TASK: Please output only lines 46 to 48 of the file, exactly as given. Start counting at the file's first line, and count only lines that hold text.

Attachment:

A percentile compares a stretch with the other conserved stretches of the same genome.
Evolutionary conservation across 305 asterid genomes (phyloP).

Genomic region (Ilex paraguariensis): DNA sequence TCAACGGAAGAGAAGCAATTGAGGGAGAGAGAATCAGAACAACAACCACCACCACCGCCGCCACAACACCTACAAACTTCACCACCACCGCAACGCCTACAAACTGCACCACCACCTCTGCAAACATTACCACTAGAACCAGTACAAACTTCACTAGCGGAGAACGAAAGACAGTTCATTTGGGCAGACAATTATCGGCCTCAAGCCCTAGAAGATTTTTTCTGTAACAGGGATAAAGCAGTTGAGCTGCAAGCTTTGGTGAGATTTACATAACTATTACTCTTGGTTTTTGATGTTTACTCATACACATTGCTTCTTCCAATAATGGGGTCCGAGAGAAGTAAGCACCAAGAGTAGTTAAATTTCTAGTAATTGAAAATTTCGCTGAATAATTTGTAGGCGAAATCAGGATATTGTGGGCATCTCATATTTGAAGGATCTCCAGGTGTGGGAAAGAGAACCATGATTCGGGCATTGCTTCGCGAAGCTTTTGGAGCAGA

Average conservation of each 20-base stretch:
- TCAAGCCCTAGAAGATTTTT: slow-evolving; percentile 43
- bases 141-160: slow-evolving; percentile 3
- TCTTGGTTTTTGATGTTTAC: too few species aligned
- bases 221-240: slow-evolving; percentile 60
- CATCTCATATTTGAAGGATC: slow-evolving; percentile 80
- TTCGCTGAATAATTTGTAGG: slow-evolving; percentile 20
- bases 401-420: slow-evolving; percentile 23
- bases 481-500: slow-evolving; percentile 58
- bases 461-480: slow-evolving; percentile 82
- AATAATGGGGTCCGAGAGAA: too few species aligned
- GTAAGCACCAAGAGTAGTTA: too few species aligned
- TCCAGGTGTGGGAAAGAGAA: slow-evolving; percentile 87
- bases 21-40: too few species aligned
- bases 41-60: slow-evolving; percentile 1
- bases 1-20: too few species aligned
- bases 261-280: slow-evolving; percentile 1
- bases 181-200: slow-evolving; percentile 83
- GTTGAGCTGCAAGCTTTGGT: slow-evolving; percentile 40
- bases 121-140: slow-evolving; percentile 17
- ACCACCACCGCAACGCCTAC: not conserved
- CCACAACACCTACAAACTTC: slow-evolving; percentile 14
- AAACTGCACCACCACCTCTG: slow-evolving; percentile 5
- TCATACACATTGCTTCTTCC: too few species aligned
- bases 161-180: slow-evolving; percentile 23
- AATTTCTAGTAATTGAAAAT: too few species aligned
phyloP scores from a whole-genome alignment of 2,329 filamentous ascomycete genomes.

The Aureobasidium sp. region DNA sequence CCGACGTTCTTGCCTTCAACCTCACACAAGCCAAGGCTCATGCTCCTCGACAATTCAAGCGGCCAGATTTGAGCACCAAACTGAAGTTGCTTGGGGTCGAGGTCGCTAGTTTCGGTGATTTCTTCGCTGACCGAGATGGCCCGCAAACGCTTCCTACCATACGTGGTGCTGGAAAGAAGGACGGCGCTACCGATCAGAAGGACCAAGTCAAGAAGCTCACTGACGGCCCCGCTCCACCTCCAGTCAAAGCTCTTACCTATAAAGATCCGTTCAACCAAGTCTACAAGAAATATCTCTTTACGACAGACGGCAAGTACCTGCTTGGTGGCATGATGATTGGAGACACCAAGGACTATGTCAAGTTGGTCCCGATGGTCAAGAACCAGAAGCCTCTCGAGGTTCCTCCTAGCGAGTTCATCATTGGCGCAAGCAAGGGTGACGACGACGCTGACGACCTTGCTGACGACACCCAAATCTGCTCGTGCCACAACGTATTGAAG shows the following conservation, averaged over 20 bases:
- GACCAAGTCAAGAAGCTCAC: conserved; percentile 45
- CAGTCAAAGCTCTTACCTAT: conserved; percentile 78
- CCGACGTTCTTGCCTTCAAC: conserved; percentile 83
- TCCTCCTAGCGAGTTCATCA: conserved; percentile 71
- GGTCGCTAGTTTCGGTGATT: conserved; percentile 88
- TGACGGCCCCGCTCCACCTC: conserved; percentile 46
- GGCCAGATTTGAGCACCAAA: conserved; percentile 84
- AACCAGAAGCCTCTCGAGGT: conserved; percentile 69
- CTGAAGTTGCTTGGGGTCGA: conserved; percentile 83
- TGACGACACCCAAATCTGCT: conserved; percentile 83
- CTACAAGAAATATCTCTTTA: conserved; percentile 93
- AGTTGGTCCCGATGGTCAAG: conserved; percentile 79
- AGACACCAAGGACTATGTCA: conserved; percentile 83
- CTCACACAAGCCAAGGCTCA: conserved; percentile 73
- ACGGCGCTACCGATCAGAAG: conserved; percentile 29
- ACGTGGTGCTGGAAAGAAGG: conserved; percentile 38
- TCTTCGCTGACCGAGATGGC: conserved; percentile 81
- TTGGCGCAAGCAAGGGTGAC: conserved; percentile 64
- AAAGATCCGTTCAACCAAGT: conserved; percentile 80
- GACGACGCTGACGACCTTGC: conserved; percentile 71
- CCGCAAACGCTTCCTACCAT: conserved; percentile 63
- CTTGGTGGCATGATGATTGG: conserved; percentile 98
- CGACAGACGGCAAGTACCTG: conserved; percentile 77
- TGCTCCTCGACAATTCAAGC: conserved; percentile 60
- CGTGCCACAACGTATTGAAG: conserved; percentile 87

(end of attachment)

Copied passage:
- ACGGCGCTACCGATCAGAAG: conserved; percentile 29
- ACGTGGTGCTGGAAAGAAGG: conserved; percentile 38
- TCTTCGCTGACCGAGATGGC: conserved; percentile 81